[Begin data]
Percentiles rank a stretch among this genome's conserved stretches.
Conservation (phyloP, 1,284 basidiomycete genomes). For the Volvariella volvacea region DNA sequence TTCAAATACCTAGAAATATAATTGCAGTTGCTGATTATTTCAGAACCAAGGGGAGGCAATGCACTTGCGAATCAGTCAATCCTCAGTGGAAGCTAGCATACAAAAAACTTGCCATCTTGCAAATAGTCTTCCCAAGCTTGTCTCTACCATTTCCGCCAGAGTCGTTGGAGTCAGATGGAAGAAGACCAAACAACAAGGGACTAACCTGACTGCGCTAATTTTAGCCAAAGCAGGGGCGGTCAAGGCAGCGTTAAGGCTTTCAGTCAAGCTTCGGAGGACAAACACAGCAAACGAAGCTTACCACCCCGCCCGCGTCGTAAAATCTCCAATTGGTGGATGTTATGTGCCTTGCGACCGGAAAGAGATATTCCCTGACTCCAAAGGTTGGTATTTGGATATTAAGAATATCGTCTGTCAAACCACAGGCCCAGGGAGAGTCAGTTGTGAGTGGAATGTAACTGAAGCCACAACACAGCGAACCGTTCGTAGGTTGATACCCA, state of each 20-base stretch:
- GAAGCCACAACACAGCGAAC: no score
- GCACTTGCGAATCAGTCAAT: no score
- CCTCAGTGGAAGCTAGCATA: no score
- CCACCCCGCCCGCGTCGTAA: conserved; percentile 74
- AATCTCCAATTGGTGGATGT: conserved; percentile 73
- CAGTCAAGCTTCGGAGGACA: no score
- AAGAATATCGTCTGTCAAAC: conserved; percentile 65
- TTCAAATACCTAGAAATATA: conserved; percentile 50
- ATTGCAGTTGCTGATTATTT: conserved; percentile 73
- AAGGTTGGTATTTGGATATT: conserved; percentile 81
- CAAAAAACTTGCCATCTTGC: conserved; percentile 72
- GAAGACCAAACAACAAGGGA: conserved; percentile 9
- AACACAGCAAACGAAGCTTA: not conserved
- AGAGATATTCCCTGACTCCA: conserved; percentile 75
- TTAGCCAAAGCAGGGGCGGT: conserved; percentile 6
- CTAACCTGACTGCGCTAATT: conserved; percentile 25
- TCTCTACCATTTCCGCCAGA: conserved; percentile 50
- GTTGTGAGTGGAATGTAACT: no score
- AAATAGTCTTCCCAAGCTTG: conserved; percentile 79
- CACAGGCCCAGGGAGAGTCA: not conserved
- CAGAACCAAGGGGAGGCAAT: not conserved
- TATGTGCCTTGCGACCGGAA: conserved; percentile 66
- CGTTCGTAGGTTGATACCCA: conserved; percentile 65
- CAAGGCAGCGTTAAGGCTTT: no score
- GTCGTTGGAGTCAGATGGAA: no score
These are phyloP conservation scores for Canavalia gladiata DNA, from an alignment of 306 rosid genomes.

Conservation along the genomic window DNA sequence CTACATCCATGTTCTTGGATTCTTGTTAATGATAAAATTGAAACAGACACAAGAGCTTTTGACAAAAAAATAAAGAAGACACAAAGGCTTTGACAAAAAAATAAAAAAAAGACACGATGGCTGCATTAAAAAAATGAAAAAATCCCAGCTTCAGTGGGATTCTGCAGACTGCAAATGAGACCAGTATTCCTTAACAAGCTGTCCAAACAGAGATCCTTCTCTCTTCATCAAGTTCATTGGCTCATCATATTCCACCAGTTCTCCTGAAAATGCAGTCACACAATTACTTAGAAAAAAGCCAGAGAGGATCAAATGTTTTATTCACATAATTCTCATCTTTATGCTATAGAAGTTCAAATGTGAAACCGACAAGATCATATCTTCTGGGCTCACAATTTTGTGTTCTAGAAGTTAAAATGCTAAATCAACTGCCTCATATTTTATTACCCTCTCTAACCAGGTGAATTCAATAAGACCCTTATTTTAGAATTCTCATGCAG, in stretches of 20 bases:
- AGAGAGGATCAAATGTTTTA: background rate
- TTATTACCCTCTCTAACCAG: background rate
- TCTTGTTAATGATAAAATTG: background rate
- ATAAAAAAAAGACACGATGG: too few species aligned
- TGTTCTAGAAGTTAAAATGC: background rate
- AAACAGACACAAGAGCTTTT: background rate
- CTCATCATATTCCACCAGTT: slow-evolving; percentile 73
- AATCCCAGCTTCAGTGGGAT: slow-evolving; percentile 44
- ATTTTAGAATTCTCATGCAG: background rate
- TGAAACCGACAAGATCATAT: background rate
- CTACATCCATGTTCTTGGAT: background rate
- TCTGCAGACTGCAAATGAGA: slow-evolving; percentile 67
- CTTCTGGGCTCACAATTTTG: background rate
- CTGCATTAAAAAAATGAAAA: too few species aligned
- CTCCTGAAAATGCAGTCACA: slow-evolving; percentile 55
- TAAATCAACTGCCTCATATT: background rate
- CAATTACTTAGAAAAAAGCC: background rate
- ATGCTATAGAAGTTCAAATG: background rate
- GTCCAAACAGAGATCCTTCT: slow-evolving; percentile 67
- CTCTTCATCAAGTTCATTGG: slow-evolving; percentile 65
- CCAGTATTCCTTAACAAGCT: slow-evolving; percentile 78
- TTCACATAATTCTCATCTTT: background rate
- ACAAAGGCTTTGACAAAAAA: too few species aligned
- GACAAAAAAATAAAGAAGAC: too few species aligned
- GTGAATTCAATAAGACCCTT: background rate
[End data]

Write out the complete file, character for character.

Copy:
Percentiles rank a stretch among this genome's conserved stretches.
Conservation (phyloP, 1,284 basidiomycete genomes). For the Volvariella volvacea region DNA sequence TTCAAATACCTAGAAATATAATTGCAGTTGCTGATTATTTCAGAACCAAGGGGAGGCAATGCACTTGCGAATCAGTCAATCCTCAGTGGAAGCTAGCATACAAAAAACTTGCCATCTTGCAAATAGTCTTCCCAAGCTTGTCTCTACCATTTCCGCCAGAGTCGTTGGAGTCAGATGGAAGAAGACCAAACAACAAGGGACTAACCTGACTGCGCTAATTTTAGCCAAAGCAGGGGCGGTCAAGGCAGCGTTAAGGCTTTCAGTCAAGCTTCGGAGGACAAACACAGCAAACGAAGCTTACCACCCCGCCCGCGTCGTAAAATCTCCAATTGGTGGATGTTATGTGCCTTGCGACCGGAAAGAGATATTCCCTGACTCCAAAGGTTGGTATTTGGATATTAAGAATATCGTCTGTCAAACCACAGGCCCAGGGAGAGTCAGTTGTGAGTGGAATGTAACTGAAGCCACAACACAGCGAACCGTTCGTAGGTTGATACCCA, state of each 20-base stretch:
- GAAGCCACAACACAGCGAAC: no score
- GCACTTGCGAATCAGTCAAT: no score
- CCTCAGTGGAAGCTAGCATA: no score
- CCACCCCGCCCGCGTCGTAA: conserved; percentile 74
- AATCTCCAATTGGTGGATGT: conserved; percentile 73
- CAGTCAAGCTTCGGAGGACA: no score
- AAGAATATCGTCTGTCAAAC: conserved; percentile 65
- TTCAAATACCTAGAAATATA: conserved; percentile 50
- ATTGCAGTTGCTGATTATTT: conserved; percentile 73
- AAGGTTGGTATTTGGATATT: conserved; percentile 81
- CAAAAAACTTGCCATCTTGC: conserved; percentile 72
- GAAGACCAAACAACAAGGGA: conserved; percentile 9
- AACACAGCAAACGAAGCTTA: not conserved
- AGAGATATTCCCTGACTCCA: conserved; percentile 75
- TTAGCCAAAGCAGGGGCGGT: conserved; percentile 6
- CTAACCTGACTGCGCTAATT: conserved; percentile 25
- TCTCTACCATTTCCGCCAGA: conserved; percentile 50
- GTTGTGAGTGGAATGTAACT: no score
- AAATAGTCTTCCCAAGCTTG: conserved; percentile 79
- CACAGGCCCAGGGAGAGTCA: not conserved
- CAGAACCAAGGGGAGGCAAT: not conserved
- TATGTGCCTTGCGACCGGAA: conserved; percentile 66
- CGTTCGTAGGTTGATACCCA: conserved; percentile 65
- CAAGGCAGCGTTAAGGCTTT: no score
- GTCGTTGGAGTCAGATGGAA: no score
These are phyloP conservation scores for Canavalia gladiata DNA, from an alignment of 306 rosid genomes.

Conservation along the genomic window DNA sequence CTACATCCATGTTCTTGGATTCTTGTTAATGATAAAATTGAAACAGACACAAGAGCTTTTGACAAAAAAATAAAGAAGACACAAAGGCTTTGACAAAAAAATAAAAAAAAGACACGATGGCTGCATTAAAAAAATGAAAAAATCCCAGCTTCAGTGGGATTCTGCAGACTGCAAATGAGACCAGTATTCCTTAACAAGCTGTCCAAACAGAGATCCTTCTCTCTTCATCAAGTTCATTGGCTCATCATATTCCACCAGTTCTCCTGAAAATGCAGTCACACAATTACTTAGAAAAAAGCCAGAGAGGATCAAATGTTTTATTCACATAATTCTCATCTTTATGCTATAGAAGTTCAAATGTGAAACCGACAAGATCATATCTTCTGGGCTCACAATTTTGTGTTCTAGAAGTTAAAATGCTAAATCAACTGCCTCATATTTTATTACCCTCTCTAACCAGGTGAATTCAATAAGACCCTTATTTTAGAATTCTCATGCAG, in stretches of 20 bases:
- AGAGAGGATCAAATGTTTTA: background rate
- TTATTACCCTCTCTAACCAG: background rate
- TCTTGTTAATGATAAAATTG: background rate
- ATAAAAAAAAGACACGATGG: too few species aligned
- TGTTCTAGAAGTTAAAATGC: background rate
- AAACAGACACAAGAGCTTTT: background rate
- CTCATCATATTCCACCAGTT: slow-evolving; percentile 73
- AATCCCAGCTTCAGTGGGAT: slow-evolving; percentile 44
- ATTTTAGAATTCTCATGCAG: background rate
- TGAAACCGACAAGATCATAT: background rate
- CTACATCCATGTTCTTGGAT: background rate
- TCTGCAGACTGCAAATGAGA: slow-evolving; percentile 67
- CTTCTGGGCTCACAATTTTG: background rate
- CTGCATTAAAAAAATGAAAA: too few species aligned
- CTCCTGAAAATGCAGTCACA: slow-evolving; percentile 55
- TAAATCAACTGCCTCATATT: background rate
- CAATTACTTAGAAAAAAGCC: background rate
- ATGCTATAGAAGTTCAAATG: background rate
- GTCCAAACAGAGATCCTTCT: slow-evolving; percentile 67
- CTCTTCATCAAGTTCATTGG: slow-evolving; percentile 65
- CCAGTATTCCTTAACAAGCT: slow-evolving; percentile 78
- TTCACATAATTCTCATCTTT: background rate
- ACAAAGGCTTTGACAAAAAA: too few species aligned
- GACAAAAAAATAAAGAAGAC: too few species aligned
- GTGAATTCAATAAGACCCTT: background rate